2018 AGU Fall Meeting Update: Dec. 14

The 2018 AGU Fall Meeting concluded on Friday, December 14, 2018. Photo: Roberto Molar Candanosa, DTM.
Friday, December 14, 2018 

DTM wrapped up the 2018 AGU Fall Meeting with a series of oral and poster presentations on Friday, December 14, 2018.

Jonathan Tucker presented, "A high carbon content of the Hawaiian mantle from olivine-hosted melt inclusions." Tucker said melt inclusions from Hawaii have shrinkage bubbles with trapped CO2. His measurements suggest most of the carbon from the Hawaiian mantle is stored inside these bubbles.

In the same session, Kei Shimizu presented his talk, "Partial degassing and regassing of CO2 in CO2 undersaturated mid-ocean ridge basalts." Shimizu showed his measurements of CO2/Ba ratios in olivine-hosted melt inclusions from the Garret and Siqueiros transform faults, hypothesizing that the difference of CO2/Ba ratios in his measurements are due to mantle source signatures.

Before their presentations, Tucker and Shimizu took a brief moment to remember the late Erik Hauri's contributions to their careers and to the field of geochemistry.

Larry Nittler presented a talk titled, "Disk Processes Diversify Planetary Compositions: Lessons from Mercury for Exoplanetary Science." Nittler emphasized data from the DTM-led MESSENGER mission is crucial for understanding planets orbiting other stars.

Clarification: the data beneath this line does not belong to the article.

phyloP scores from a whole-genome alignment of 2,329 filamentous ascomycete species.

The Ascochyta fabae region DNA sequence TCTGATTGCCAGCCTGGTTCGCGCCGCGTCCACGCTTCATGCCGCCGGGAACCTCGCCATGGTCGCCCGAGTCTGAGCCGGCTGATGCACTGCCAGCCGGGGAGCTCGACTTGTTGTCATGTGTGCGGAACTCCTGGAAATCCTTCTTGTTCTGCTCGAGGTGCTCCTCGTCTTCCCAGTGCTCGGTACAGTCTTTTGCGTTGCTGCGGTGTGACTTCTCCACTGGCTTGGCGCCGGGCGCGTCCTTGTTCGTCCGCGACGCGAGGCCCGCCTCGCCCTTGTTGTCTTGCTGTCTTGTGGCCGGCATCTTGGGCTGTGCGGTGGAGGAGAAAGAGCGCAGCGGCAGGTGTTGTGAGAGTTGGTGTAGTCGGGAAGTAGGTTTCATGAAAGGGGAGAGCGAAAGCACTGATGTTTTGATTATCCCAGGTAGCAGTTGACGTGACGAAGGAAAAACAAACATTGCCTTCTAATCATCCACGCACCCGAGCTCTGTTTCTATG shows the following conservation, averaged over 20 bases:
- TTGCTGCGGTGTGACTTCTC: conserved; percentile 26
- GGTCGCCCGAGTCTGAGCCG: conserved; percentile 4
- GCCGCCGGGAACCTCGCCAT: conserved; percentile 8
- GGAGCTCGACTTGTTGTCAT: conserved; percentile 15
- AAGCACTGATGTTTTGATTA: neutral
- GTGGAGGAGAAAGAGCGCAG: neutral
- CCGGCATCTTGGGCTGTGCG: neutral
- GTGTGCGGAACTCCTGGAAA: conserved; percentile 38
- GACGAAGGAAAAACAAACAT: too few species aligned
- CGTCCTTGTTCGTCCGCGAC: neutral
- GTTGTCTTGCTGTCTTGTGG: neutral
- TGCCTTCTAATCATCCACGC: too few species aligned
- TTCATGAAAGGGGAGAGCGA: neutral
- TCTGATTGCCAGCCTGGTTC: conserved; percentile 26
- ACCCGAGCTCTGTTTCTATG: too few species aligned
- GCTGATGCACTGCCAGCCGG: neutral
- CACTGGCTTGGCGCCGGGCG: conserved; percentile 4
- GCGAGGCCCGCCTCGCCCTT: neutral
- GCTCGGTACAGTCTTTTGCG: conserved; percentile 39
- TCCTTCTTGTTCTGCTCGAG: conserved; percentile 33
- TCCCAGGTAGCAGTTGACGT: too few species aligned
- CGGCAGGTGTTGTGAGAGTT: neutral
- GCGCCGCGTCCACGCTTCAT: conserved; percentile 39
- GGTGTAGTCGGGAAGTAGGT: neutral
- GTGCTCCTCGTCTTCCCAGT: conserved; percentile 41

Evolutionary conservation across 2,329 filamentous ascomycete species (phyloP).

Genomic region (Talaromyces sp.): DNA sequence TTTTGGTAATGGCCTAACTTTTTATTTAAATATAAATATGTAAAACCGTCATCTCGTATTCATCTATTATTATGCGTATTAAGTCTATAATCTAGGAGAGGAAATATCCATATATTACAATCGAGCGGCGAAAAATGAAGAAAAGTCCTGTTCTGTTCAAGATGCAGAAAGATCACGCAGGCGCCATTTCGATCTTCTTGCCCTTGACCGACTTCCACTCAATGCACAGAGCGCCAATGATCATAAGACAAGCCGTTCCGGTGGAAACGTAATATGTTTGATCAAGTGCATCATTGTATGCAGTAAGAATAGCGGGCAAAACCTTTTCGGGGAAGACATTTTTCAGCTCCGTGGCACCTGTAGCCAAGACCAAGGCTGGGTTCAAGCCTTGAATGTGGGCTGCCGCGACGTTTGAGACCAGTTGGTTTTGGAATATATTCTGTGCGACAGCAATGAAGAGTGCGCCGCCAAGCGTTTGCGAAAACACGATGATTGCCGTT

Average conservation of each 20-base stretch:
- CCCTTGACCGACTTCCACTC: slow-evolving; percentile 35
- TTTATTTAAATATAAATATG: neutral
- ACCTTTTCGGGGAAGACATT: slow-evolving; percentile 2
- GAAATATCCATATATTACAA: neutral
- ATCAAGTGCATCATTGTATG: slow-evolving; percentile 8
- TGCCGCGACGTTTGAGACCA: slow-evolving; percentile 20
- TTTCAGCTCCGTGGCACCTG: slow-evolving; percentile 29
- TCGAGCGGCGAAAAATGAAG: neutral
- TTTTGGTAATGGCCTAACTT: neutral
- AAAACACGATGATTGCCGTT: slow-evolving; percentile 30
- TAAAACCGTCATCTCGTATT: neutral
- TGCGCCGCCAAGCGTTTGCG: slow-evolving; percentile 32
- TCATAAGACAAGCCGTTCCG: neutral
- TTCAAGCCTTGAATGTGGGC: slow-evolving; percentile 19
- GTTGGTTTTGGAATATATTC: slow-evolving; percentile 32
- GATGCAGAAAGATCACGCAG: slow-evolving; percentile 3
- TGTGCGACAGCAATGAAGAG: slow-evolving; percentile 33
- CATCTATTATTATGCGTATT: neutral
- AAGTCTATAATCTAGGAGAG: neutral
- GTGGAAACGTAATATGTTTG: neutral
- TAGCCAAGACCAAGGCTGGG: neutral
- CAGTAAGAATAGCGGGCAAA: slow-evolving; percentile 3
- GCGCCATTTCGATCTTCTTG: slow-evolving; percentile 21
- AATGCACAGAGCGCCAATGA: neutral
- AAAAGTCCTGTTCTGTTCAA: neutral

Lara Wagner also presented a talk on Friday afternoon titled, "The Peruvian Flat Slab Sag: Constraints from the Pucallpa Seismic Nest." In her presentation, Wagner said the Pucallpa Nest defines the northernmost extent of the Peruvian flat slab sag, also noting that seismicity and change in the geometry of this slab could be related to the Mendaña fracture zone.

Jessica Arnold concluded DTM's participation at AGU on Friday afternoon with a poster titled, "Refractive Index Measurements of a Solar System Organic Analog." Arnold showed her work on analyzing the light scattered off meteorite and meteorite-analog powders. Her work on dust grain composition is important for figuring out the composition of debris disks and protoplanetary disks.


Keep up with DTM scientists via Twitter, @CarnegiePlanets and @CarnegieScience using #CarnegieAGU!

Recap of DTM's week at #AGU18: https://bit.ly/2SBH2iQ